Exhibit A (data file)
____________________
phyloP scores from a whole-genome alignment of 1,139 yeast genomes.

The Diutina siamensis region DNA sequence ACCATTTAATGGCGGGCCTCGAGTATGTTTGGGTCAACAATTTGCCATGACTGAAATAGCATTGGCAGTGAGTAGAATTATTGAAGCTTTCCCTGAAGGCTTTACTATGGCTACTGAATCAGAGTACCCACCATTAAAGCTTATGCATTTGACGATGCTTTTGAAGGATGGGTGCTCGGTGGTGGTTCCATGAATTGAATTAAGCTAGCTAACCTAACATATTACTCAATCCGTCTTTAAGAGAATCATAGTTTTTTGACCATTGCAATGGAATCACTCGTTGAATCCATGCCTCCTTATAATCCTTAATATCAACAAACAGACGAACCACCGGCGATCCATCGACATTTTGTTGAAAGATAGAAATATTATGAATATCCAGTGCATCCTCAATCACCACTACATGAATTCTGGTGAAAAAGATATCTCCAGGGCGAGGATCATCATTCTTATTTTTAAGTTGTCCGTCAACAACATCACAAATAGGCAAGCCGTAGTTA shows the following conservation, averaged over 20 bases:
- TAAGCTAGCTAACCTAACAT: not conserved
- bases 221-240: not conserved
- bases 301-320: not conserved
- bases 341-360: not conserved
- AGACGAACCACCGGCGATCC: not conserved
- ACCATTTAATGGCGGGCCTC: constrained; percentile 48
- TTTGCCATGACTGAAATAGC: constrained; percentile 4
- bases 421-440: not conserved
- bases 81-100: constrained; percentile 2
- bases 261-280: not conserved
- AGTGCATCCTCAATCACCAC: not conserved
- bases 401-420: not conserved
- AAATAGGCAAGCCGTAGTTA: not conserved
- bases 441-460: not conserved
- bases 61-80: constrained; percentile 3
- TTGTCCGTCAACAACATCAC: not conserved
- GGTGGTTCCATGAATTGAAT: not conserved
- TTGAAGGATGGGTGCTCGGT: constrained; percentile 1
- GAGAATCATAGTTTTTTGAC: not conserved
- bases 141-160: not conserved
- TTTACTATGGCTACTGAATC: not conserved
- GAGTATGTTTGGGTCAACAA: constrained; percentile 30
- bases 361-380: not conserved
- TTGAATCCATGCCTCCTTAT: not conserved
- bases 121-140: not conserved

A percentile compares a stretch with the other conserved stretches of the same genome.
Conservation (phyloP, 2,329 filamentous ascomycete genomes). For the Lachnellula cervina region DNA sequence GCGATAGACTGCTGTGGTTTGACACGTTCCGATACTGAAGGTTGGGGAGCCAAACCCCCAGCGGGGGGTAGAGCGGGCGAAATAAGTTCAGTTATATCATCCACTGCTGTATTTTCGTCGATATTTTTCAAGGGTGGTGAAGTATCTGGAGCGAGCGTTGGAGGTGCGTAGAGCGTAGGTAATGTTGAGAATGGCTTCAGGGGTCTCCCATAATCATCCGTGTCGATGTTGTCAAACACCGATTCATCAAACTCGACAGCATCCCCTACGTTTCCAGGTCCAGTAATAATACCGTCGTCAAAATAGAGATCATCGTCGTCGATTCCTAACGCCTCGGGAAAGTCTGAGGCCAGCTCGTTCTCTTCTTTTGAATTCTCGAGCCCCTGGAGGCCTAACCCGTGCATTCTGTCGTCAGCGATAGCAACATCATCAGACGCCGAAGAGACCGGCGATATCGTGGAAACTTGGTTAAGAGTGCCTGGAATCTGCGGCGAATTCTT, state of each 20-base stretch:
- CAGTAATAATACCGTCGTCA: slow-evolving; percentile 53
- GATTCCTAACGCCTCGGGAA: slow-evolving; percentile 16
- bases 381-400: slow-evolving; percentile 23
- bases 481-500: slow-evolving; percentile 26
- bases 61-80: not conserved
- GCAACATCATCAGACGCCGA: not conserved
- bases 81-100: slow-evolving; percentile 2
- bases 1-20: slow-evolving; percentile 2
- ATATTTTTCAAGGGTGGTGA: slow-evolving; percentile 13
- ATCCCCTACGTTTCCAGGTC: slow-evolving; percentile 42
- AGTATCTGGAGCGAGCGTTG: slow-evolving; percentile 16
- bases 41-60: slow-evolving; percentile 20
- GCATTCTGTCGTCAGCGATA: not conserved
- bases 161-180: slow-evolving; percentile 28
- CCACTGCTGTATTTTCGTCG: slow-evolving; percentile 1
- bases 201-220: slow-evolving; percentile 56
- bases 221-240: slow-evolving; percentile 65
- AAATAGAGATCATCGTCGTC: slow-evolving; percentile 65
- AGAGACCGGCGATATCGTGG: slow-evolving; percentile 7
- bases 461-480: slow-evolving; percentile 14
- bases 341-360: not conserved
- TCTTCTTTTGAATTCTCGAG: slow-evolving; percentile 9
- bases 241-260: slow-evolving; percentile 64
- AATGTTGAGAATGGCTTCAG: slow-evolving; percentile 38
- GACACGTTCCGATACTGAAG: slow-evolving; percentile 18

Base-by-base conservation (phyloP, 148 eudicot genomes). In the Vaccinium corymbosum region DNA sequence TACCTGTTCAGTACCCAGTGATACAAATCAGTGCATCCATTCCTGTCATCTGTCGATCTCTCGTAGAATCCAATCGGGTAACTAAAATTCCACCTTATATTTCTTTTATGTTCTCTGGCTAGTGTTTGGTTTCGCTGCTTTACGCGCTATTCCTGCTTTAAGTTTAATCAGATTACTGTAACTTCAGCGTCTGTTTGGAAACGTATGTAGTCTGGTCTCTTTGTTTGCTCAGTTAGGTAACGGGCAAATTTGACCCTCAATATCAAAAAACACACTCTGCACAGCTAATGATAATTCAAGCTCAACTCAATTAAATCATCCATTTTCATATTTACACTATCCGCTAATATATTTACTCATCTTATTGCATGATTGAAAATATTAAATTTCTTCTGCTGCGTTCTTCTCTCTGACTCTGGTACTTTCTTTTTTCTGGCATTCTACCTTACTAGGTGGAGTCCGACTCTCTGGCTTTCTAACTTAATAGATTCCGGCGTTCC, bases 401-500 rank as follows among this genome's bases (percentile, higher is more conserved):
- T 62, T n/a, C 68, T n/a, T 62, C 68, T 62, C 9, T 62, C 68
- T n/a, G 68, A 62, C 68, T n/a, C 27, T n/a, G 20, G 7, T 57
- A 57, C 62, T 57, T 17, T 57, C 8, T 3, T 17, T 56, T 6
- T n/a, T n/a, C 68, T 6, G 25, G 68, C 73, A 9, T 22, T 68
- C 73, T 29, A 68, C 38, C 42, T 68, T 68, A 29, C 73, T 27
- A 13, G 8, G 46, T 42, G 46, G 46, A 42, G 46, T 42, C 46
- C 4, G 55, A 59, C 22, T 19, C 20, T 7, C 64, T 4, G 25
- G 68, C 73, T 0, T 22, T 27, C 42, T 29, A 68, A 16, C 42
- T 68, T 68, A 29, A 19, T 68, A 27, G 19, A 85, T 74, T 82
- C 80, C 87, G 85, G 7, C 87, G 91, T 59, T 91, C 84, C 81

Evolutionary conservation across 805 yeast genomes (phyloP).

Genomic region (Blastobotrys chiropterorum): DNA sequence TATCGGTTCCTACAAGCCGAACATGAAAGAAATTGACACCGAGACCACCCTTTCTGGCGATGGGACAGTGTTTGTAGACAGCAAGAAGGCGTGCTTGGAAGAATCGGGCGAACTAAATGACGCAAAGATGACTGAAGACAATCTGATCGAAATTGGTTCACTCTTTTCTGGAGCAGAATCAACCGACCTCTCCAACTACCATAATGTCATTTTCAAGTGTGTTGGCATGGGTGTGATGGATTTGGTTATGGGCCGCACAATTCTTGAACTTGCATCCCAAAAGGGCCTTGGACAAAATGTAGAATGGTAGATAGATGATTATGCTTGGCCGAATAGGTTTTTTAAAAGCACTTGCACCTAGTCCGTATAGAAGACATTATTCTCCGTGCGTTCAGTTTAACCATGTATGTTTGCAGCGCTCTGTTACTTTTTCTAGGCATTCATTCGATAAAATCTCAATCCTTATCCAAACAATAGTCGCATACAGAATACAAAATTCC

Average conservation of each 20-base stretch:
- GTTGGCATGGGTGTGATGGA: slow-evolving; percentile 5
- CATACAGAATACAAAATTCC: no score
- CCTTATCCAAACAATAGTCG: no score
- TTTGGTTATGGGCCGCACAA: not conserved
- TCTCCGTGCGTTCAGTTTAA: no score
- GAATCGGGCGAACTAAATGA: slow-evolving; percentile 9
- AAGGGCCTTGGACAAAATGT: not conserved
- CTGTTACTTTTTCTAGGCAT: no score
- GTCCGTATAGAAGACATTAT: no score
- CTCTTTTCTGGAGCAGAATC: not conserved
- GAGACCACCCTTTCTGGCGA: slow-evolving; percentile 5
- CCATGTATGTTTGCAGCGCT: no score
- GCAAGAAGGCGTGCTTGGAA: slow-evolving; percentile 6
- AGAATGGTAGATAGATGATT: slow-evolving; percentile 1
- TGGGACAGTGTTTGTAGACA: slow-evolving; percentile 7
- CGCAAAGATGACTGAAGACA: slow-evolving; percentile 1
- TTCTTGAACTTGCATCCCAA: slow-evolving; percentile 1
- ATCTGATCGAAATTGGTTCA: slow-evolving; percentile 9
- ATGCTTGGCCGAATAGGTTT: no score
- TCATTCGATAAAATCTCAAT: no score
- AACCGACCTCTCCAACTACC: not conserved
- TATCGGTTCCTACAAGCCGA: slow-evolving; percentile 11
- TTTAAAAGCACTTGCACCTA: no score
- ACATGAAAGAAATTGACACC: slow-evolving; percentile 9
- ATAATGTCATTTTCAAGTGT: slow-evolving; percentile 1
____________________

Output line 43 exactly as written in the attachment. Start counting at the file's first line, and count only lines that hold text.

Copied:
- bases 161-180: slow-evolving; percentile 28